“COVID-19 has made it very clear that digital tech intensity is key to business resilience,” Guthrie wrote. “Organizations that build their own digital capability will recover faster and emerge from this crisis stronger.
“We are seeing businesses accelerate the digitization of every part of their operations – from manufacturing to sales and customer service – to reimagine how they meet customer needs: from curbside pickup and contactless shopping in retail, to telemedicine in healthcare.
“We are focused on enabling customers to respond to immediate challenges as well as help them build new apps and deploy new digital solutions that they can use to transform their business and ensure work from anywhere safely and securely.”
And in a market where the customers are growing increasingly frustrated with big, messy and expensive integration projects, Microsoft has earned its spot atop the cloud world in part by having a sprawling fleet of solutions that work together.
‘No other cloud’ can match
“No other cloud delivers the comprehensive set of capabilities that the Microsoft Cloud delivers,” wrote Guthrie.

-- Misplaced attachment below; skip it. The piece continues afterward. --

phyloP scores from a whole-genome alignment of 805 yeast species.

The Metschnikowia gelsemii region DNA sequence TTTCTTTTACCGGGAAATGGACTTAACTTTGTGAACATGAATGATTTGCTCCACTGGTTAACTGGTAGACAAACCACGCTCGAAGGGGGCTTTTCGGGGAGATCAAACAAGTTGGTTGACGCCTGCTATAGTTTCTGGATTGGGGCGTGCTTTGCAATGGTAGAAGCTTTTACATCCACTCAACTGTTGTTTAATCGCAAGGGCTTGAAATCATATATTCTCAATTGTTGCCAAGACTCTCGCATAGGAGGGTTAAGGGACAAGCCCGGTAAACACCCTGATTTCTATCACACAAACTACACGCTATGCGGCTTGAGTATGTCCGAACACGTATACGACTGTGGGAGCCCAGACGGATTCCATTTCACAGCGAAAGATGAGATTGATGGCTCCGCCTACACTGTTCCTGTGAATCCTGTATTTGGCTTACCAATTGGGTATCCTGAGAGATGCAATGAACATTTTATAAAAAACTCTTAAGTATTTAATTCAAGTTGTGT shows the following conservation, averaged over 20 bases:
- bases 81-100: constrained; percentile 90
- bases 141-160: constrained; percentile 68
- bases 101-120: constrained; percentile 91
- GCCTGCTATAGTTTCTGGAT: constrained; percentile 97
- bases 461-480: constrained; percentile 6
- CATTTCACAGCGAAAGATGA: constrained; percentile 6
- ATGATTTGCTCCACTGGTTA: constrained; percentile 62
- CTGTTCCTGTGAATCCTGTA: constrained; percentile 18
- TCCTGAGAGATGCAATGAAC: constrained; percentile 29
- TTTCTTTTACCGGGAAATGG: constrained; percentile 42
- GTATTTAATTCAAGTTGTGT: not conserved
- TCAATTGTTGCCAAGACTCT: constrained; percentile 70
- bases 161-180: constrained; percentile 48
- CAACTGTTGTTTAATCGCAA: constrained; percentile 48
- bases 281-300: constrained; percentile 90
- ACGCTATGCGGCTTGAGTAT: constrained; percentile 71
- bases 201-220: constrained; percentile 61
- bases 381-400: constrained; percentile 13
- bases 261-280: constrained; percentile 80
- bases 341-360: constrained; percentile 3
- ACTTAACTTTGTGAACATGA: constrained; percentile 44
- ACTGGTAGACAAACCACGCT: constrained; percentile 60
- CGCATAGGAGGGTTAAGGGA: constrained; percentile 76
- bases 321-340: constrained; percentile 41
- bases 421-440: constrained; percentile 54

The “tech intensity” theme is significant enough to Microsoft and Guthrie that he created a short video to share with the Cloud Wars audience, which you can watch here or listen to here, to explain why the concept and capability has become so vital to customers—and why Microsoft is uniquely qualified to deliver on that opportunity.
A customer example offered by Guthrie offers a compelling example of that. Land O’Lakes, an agriculture and food-processing company, is standardizing on Azure not only to enhance its own digital capabilities but also to help in “revitalizing rural communities, and transforming the agriculture industry to build tighter connections between consumers and farmers through innovative cloud technologies.”
Add that to the impressive list of things on the cloud’s to-do list for 2021: revitalize communities and transform industries. But those things don’t happen in a vacuum—and in Microsoft’s case, they’re an outgrowth of the company’s willingness to transcend traditional transactional deals and create broad and deep partnerships with customers.